To add tags, to multiple or single photos, click ADD TAGS in the LEFT column. Start typing in the bar below. Previous tags will appear as you type. Click ENTER when you have finished typing, or click the tag provided when it appears. If you wanted to enter "Crown Heights" as a tag, Flickr would accept the tag as two, as "Crown" and "Heights." For the neighborhood to appear as ONE tag, you would type "Crownheights."

To add to a group, click ADD TO SETS in the LEFT column. Then select the group from the list provided. (To make a new set, click CREATE SET.) You can add your photo to multiple sets, so click DONE when you are satisfied with the sets selected.

When you are ready, click UPLOAD PHOTOS at the top right of the screen. The button will be bright blue.

Flickr will confirm the number of photos and changes you have made since selecting the photos from your computer or hard drive. If you're not ready, click CONTINUE EDITING. If you're ready to roll, click UPLOAD TO PHOTOSTREAM.

When the photos have uploaded, you'll be taken to Your Photostream, with a congratulatory message from Flickr. 

Good job, you!

Tuesday, March 5, 2013

Culture Lesson: The Harlem Shake

The Harlem Shake is a meme that swept the Internet with a fervency last month and continues its pop culture domination unabated.

In short, the meme is a video of a group of people performing a skit to the 2012 song "Harlem Shake." The video is very short, about 30 seconds, and uses only a snippet of the song. Generally, one person, or a small group (often with someone wearing a helmet), dances to the song. Then, when the bass "drops" the video cuts to many people dancing. The Baauer song samples (and is named for) a song which mentions the 1980s dance moves popularized by Al B.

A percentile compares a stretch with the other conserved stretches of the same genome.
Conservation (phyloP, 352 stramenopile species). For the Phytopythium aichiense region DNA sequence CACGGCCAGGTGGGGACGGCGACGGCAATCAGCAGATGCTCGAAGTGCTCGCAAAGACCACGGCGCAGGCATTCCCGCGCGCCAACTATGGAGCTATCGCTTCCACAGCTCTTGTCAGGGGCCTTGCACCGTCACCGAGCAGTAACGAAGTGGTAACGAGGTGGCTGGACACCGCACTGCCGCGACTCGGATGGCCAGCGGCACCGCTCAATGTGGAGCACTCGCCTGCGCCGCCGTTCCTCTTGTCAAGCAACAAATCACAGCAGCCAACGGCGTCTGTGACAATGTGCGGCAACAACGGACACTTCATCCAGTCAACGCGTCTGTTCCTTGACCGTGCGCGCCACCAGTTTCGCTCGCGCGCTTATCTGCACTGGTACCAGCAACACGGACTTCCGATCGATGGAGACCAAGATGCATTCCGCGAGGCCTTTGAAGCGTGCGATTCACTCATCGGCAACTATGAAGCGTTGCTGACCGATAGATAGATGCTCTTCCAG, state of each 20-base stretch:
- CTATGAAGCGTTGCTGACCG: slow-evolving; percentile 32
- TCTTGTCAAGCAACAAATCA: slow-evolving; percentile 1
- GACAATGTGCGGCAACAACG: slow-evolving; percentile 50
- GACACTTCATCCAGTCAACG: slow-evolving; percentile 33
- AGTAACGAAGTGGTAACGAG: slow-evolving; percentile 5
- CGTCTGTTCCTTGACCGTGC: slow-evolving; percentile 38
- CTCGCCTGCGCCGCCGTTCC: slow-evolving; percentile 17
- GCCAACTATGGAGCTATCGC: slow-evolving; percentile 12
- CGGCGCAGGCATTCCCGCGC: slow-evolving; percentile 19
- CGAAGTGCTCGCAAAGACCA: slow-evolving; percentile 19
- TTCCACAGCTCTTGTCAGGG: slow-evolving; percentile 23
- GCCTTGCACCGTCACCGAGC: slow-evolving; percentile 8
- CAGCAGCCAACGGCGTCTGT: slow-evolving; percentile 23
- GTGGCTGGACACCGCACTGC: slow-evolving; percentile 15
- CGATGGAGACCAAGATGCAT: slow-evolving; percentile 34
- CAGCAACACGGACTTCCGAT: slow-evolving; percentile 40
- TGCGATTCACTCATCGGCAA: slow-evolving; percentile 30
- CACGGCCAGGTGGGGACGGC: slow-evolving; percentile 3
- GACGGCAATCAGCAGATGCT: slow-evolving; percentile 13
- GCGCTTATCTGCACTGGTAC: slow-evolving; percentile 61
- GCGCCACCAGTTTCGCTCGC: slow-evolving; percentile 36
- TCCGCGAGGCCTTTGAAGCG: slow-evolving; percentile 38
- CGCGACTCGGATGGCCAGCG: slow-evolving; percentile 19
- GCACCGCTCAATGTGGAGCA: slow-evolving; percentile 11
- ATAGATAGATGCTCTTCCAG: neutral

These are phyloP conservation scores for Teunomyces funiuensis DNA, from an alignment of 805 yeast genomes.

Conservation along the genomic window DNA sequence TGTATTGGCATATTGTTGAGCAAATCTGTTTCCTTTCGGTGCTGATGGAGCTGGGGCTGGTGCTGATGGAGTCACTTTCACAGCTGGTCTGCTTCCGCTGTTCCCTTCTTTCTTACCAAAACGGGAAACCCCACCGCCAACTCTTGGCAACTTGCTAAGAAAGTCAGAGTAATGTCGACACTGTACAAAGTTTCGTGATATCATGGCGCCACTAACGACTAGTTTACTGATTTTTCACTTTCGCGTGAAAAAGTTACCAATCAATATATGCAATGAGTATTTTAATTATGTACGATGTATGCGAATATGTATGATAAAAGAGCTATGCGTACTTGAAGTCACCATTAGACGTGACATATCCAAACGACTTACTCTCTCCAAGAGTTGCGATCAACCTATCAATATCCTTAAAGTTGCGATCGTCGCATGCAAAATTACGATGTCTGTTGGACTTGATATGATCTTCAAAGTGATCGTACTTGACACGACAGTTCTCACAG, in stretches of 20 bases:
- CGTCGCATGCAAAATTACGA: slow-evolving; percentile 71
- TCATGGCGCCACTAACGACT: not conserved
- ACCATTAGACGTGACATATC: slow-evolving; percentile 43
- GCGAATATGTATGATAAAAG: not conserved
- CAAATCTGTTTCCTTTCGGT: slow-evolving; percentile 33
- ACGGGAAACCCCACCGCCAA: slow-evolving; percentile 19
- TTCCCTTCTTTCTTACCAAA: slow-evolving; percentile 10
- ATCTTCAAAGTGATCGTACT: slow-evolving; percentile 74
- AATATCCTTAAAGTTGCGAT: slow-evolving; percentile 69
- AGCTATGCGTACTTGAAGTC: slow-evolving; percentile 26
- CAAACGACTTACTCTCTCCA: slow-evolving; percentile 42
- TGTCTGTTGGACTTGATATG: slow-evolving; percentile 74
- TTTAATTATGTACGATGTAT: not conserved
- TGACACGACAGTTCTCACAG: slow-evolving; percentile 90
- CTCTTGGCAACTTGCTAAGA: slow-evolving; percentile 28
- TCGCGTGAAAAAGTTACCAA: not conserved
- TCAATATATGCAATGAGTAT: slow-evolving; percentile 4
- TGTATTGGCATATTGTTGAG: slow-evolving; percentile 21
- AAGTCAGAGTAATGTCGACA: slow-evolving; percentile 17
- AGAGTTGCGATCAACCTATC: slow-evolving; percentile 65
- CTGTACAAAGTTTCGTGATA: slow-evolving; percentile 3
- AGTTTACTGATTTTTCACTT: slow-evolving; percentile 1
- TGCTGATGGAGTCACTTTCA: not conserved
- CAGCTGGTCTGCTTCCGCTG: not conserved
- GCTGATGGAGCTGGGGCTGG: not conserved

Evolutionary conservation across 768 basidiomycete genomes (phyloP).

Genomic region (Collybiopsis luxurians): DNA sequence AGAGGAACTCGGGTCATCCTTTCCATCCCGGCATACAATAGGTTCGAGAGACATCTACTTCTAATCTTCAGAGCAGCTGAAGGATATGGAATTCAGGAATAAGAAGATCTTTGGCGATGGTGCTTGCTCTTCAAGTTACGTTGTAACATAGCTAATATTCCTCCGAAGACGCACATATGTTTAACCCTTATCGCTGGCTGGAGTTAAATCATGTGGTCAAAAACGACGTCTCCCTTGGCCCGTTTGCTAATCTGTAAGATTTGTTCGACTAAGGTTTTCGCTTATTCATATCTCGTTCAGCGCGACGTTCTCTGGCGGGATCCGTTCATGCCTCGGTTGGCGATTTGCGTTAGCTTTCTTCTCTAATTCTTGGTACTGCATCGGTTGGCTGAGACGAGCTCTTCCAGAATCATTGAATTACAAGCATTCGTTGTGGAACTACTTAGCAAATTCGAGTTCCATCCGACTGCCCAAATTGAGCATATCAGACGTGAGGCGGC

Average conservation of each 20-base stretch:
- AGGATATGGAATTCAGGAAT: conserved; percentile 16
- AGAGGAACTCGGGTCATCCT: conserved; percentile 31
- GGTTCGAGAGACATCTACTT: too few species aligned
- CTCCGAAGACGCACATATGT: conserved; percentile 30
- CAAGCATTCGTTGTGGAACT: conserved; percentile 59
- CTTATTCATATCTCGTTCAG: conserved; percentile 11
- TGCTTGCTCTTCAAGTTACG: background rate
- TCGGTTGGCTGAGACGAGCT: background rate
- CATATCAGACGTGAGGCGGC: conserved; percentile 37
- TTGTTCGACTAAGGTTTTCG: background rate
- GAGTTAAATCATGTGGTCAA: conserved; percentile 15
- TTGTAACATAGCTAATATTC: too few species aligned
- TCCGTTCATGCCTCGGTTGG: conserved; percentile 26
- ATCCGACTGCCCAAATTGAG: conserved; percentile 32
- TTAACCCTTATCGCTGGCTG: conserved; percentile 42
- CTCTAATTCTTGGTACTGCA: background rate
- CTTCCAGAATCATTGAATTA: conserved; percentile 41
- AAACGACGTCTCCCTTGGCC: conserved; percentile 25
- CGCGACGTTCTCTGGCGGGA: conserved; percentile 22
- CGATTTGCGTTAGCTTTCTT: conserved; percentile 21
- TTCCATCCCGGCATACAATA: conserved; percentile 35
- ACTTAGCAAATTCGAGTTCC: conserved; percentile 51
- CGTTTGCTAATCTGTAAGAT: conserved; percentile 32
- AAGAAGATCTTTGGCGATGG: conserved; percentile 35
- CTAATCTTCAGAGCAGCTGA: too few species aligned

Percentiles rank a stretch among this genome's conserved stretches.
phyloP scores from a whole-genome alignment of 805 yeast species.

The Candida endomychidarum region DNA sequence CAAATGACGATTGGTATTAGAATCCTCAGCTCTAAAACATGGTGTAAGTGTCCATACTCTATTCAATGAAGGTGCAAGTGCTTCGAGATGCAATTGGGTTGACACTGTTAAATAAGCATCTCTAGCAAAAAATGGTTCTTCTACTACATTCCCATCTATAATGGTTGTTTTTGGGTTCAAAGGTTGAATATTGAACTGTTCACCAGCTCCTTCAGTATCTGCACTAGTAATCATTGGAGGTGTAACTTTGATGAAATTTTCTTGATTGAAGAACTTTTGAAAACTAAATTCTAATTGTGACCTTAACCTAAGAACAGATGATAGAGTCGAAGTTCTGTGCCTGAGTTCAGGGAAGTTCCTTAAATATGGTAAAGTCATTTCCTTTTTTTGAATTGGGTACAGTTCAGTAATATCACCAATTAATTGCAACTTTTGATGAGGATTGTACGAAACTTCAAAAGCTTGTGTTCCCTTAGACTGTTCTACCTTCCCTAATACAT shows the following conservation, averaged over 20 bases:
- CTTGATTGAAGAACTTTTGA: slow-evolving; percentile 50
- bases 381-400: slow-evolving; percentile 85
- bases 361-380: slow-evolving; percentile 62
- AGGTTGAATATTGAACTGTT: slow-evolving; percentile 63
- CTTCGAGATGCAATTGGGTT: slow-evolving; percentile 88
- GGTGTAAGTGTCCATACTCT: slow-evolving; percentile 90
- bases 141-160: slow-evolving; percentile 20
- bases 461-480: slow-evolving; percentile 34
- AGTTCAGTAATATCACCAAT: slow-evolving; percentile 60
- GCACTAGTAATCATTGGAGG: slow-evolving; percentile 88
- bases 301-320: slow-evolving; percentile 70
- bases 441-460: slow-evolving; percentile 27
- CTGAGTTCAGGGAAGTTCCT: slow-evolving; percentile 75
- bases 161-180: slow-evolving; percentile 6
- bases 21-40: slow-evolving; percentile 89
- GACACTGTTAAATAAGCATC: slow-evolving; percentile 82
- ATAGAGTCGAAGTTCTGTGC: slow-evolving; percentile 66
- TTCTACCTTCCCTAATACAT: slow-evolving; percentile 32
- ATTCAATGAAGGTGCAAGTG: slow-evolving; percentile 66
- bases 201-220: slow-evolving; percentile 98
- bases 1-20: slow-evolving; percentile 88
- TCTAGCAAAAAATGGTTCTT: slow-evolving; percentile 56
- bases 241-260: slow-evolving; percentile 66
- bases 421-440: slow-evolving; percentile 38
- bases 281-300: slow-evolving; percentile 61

Here's an explanation from Chicagoist:
In a nutshell, a typical Harlem Shake video features about 30 seconds of Baauer’s song “Harlem Shake,” with one person in a group, usually wearing a mask, dancing awkwardly. When the break drops and the song says “Do the Harlem Shake” at about the 15 second mark, everybody flips out and starts doing the dance, which was actually popularized in 1981. This appearance of this zeitgeist can be traced all the way back to the last day of January, when a YouTuber called Filthy Frank posted a video of four dudes in spandex doing the Harlem Shake. Within days people were posting their own take on his video, and this century’s latest dance craze was born.

The original video does not have a crowd increase.

Here are some examples:

The people of Harlem, by the way, are not impressed. NPR's Ann Powers has strong words too:
"The deracination of the Harlem Shake has offended some who value the dance's origins in Harlem itself, where it's been done on the street since 1981, and its prevalence in hip-hop videos by the likes of Diddy and Jadakiss."
Something important to remember before you blindly sign up for your office's rendition.

Additional Resources:
Harlem Shake (meme), Wikipedia
Why We Love Harlem Shake, Chicagoist
Harlem Reacts to 'Harlem Shake', YouTube (Uploaded by Schlepp Films)
Long Before The Harlem Shake, We Did The Shimmy, NPR
Behind 'Harlem Shake' Craze, a Dance That's Decades Old, The New York Times
Harlem Shake: One Name, Two Separate Dances, The New York Times (Video feature)